From the Pastor's Pen
From The Pastor's Pen.....
In a couple of weeks, the world will watch the opening ceremonies of 2018 Winter Olympic Games in Seoul, South Korea. It is certain to be quite a spectacle, as 91 nations enter the arena bearing their respective countries’ flags. The cultural distinctions of each country are celebrated, yet there is a unity of purpose and agreement on the “rules of the game” that is seen in few, if any, contests between nations. Many believers will find it somehow vaguely evocative of the gathering of nations to Jerusalem during the Millennial reign of Christ (Isa. 2:2-4). For a brief moment and place in time, the nations of the world come together peacefully to compete for athletic honors.
Although generally not a truly dedicated watcher of the Olympics (some folks plan their day around the events), I confess that I am looking forward to the Winter Games this year. For one thing, I really like snow, and the scenery is usually spectacular! What’s more, the Winter Olympics are just so much more exciting than the Summer Olympics. What could be more exciting than schussing down a nearly-vertical mountain of snow at 70+ mph with nothing but a couple of flimsy boards attached to one’s feet? What could be more breathtaking than sliding at breakneck speed down a flume of solid ice…on your back…with nothing between the you and the ice but a little luge not much larger than a cafeteria tray…or hurtling down a snow-covered ramp (that someone apparently neglected to finish!) just to see how far you can fling yourself out into thin air! And don’t forget curling, that sport requiring lightning fast reflexes and agility, where one guy sweeps with a broom while another guy tries to scoot a small boulder onto a bullseye painted on the ice (I assume all of this happens at blindingly fast speeds, because apparently, they have to show it in slow motion or else we would not be able follow the action).
Or something like that.
Seriously, though, in addition to (hopefully) bolstering a healthy sense of national pride, the Olympics provide us with illustrations of some significant spiritual truths about how to live the Christian life. Paul wrote of this in his first recorded letter to the church at Corinth:
24 Do you not know that those who run in a race all run, but one receives the prize? Run in such a way that you may obtain it. 25 And everyone who competes for the prize is temperate [disciplined] in all things. (1 Cor. 9:24-25)
In the Olympics, there are three prizes to be won: The Bronze Medal, the Silver, and the Gold. Every athlete selected to compete strives to win the Gold. No athlete worthy of the name would be content to put forth a half-hearted effort, but rather will give the very best that he or she is able to muster. They will “lay aside every weight” and “run with endurance” the race before them (cf. Heb. 12:1). They will be disciplined in every aspect of their lives in order to excel in the one. They will know the rules, for “if anyone competes in athletics, he is not crowned unless he competes according to the rules” (2 Tim. 2:5). It requires not only discipline, but also practice, persistence, and patience. Whatever the cost, the chance to compete for the “Gold” makes all the work and sacrifice worthwhile.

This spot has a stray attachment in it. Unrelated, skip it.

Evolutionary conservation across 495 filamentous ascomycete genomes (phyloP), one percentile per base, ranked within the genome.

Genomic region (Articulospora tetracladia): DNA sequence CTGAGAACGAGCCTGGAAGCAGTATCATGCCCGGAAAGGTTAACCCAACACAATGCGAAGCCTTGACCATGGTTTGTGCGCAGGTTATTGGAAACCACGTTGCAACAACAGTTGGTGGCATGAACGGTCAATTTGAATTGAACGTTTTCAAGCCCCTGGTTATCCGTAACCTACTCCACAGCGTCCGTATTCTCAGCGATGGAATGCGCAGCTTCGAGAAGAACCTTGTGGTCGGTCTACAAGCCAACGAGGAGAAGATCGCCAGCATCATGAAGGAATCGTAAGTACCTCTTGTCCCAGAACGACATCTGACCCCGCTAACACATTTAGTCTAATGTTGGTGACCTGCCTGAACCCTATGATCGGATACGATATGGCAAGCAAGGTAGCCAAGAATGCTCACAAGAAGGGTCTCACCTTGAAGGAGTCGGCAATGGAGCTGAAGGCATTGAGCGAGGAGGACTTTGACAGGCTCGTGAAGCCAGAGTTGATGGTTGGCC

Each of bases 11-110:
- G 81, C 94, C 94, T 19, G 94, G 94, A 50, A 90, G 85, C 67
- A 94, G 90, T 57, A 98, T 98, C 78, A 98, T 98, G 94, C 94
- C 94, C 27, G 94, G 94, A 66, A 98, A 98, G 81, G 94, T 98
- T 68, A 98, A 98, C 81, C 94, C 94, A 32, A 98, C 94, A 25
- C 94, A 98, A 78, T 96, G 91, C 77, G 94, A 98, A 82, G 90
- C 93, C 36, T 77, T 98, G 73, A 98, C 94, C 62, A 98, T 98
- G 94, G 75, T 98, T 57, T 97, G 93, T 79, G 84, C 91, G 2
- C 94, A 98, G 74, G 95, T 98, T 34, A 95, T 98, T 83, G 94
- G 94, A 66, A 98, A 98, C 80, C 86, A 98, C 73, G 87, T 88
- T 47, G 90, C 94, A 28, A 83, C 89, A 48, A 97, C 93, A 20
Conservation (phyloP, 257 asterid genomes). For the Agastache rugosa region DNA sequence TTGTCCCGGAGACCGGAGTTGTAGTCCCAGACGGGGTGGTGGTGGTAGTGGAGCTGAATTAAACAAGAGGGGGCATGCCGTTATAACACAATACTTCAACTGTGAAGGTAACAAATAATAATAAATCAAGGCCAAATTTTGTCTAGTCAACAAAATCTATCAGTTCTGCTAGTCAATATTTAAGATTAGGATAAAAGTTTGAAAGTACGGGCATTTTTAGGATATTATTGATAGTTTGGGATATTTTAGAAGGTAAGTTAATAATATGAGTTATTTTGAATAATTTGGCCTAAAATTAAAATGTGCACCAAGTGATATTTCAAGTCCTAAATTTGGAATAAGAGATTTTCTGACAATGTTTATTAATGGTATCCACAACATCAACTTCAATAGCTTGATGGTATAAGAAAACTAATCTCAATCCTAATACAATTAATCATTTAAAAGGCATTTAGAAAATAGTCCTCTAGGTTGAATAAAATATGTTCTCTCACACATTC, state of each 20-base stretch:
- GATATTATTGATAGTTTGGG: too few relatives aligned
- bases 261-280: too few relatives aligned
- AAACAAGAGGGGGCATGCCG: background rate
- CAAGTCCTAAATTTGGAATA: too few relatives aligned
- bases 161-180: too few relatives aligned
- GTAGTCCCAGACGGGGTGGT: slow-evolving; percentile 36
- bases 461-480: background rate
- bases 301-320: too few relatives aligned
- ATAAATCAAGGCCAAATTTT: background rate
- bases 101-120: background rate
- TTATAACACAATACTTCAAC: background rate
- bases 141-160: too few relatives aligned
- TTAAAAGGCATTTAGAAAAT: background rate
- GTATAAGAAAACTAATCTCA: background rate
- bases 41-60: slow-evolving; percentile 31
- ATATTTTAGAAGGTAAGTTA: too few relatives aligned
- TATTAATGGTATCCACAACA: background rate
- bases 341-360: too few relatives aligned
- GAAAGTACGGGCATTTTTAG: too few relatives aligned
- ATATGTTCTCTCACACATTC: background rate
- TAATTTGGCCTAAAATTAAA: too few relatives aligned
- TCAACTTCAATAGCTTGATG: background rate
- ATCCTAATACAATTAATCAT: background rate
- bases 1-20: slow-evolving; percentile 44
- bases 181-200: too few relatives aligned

If the effort put forth by Olympic athletes is worth every effort, every sacrifice, every moment spent in practice and study, then how much more is this “race” we call the Christian life worthy of our very best? Paul puts it all in perspective:
25 . . . . they [compete] to obtain a perishable crown, but we for an imperishable crown. 26 Therefore I run thus: not with uncertainty. Thus I fight: not as one who beats the air. 27 But I discipline my body and bring it into subjection, lest, when I have preached to others, I myself should become disqualified.
Oswald Chambers speaks of this kind of effort as giving “my utmost for His Highest.” The Christ whom we serve, the cause we represent, the consequences of failure, and concentration on the prize, together compel us to settle for nothing less than giving our utmost. Of course, we all fall short of our best. Some days we fail to put forth an effort that is truly 100%. That is when, like any good athlete, we pick ourselves up, practice, and patiently persist until we get it. What I cannot comprehend, however, is how so many Christians who gladly bear the name can be satisfied with a mediocre, milquetoast approach to the Christian life, participation in church, and their relationship with the Lord. Folks who would never settle for mediocrity in their chosen professions or material possessions, are quite satisfied, it seems, to settle for a barely passing grade in Christianity 101. We would consider it scandalous if a member of the U.S.A. Olympic team, whether out of malice or laziness, willingly gave less than his best effort for the sake of the team. How much greater the scandal, then, when we who have been bought by the blood of Christ, who have had our sins forgiven, and have become possessors of everlasting life, settle for mediocrity in our walk with the Lord. Let me be clear. It is not our salvation that is at stake here, for we are saved by grace through faith…not of works lest anyone should boast. It is rather the reputation of our Lord before a world that is watching us to form their opinions about Him.
As we follow the 2018 Olympic Games this month, admire the athletic ability of those who have achieved excellence in their chosen sport. Be awed by the beauty of snow-capped mountains. Have a healthy sense of national pride as our team brings home the medals. But above all, let these games remind you to give your “utmost for His Highest.” After all the Christian life is no game, and the consequences are eternal.